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Okay, so if I override Equals, I need to override GetHashCode and vice versa.

But I just wonder: Should I always override these two in any class? Especially if I know that I will use them in a Dictionary or similar collections? While this is fairly straight forward, it's still an extra work for every class.

Is the System.Object implementation bad enough to worry about this?

Edit: Can you detail a bit more what is Value and Reference equality? So if I have two strings (s1 and s2) that are both "test", they are value equal, but since they are two different strings, they are not reference-equal? Ok, for strings it's a no-brainer, but what are the common situations where you would want Reference or Value Equality?

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3 Answers

up vote 5 down vote accepted

As far as I'm aware you only need to override them if you need value equality semantics. The System.Object implementation isn't 'bad', it just only does a reference check (which is all an implementation at that level can do).

In short: If you need some sort of value based equality (equality based on properties of the class), then yes, override away. Otherwise, it should be more than fine already.

EDIT: You only need to override them in the case above. If you override one, you do need to override both for the obvious reasons (they need to be consistent, etc). You can override them on every class for other reasons noted in other answers (like performance in algorithms that use the hash value, ie. Dictionary keys, etc), but you don't need to, the default System.Object implementation will work correctly.

EDIT 2: More information requested, so here goes. Consider the following pseudo-class:

public class User {
    private int _id;
    private string _username;
    public string Username { get {return _username;}};
    // [snip] Whatever other properties we might like to have.

    public User(string username) {
        // Initialise our user from a database, or whatever.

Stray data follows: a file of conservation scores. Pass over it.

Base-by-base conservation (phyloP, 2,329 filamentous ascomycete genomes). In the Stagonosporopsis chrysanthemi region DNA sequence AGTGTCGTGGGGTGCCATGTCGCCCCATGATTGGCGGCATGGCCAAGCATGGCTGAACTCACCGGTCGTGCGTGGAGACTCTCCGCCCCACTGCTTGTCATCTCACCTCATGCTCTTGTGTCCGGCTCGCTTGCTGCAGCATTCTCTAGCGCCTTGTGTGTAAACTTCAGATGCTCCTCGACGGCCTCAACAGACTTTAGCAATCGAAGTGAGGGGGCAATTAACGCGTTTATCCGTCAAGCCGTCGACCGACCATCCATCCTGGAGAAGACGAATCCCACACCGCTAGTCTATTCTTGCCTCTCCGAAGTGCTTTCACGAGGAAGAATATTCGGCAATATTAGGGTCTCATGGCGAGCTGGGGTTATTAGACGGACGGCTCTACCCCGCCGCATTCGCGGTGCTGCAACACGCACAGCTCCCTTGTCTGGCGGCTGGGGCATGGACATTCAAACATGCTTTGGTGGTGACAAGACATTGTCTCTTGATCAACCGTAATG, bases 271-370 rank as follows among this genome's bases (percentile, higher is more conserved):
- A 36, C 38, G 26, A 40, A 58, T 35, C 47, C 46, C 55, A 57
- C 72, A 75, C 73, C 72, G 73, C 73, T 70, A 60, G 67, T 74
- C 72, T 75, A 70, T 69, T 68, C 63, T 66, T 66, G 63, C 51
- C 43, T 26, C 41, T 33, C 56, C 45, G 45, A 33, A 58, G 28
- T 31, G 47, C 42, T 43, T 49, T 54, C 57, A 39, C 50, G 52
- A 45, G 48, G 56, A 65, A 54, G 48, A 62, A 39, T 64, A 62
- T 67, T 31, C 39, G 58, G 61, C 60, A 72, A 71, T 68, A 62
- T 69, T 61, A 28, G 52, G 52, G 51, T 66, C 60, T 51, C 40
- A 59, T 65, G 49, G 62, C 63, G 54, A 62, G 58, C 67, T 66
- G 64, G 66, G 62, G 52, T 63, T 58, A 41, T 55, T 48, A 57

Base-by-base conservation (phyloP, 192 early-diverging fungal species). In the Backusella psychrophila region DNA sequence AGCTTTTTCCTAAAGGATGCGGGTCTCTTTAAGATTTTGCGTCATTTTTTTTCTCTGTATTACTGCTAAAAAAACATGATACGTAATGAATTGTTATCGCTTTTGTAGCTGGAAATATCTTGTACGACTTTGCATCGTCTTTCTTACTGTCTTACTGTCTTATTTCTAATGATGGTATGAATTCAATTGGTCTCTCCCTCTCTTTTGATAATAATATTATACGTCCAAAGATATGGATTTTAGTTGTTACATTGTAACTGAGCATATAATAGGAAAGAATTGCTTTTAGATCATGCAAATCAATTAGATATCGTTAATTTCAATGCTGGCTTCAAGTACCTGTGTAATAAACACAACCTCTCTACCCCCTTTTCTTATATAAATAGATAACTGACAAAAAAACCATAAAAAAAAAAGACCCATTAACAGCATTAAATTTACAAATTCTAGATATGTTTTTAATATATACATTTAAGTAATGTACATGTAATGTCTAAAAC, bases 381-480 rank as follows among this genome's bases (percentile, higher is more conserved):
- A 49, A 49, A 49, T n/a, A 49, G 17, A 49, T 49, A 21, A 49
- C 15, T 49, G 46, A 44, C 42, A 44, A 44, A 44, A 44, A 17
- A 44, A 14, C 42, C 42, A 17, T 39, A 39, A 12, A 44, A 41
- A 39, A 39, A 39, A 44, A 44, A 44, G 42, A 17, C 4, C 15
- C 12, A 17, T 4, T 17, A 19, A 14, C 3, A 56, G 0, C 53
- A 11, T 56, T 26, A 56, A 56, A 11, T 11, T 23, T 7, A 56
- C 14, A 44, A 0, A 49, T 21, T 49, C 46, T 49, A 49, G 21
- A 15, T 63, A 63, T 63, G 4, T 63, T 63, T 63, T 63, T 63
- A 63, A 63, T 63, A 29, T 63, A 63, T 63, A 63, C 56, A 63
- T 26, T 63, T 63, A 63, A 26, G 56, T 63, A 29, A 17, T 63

}
}

As it stands, the following code, might seem intuitive:

User foo = new User("me");
User bar = new User("me");
User baz = foo;

if (foo.Equals(bar)) {
    Console.WriteLine("1: Success!");
}
if (foo.Equals(baz)) {
    Console.WriteLine("2: Success!");
}

But it will only print out:

2: Success

Why? foo and bar are two seperate instances of the class, and have separate references. A reference is like a pointer in C/C++. foo and baz are the same reference because one was assigned from the other. They all have the same value though, the user called "me". A sample implementation of a value based .Equals implementation might be:

partial class User {
    public override bool Equals(object b) {
        if (b == null) return false;
        if (b.GetType() != this.GetType()) return false;

        // Now the heavy lifting
        User other = (User)b;
        if (other._id == this._id) return true;
        else return false;
    }
}

See how it checks against part of the class's properties to determine equality? That's value equality at work. Reference equality would just be a simple this == b check.

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The two methods should be consistent. In other words, if two objects are equal, then each should return the same hash code. This is particularly important in hashed collections. To find an object that matches object X in a hashed container, the container will only test those items for equality that have the same hash code as X.

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Excellent point. –  Alan Mar 4 '09 at 0:48
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Only if you want Value semantics. From MSDN:

For some kinds of objects, it is desirable to have Equals test for value equality instead of referential equality. Such implementations of Equals return true if the two objects have the same value, even if they are not the same instance. The definition of what constitutes an object's value is up to the implementer of the type, but it is typically some or all of the data stored in the instance variables of the object. For example, the value of a string is based on the characters of the string; the Equals method of the String class returns true for any two instances of a string that contain exactly the same characters in the same order.

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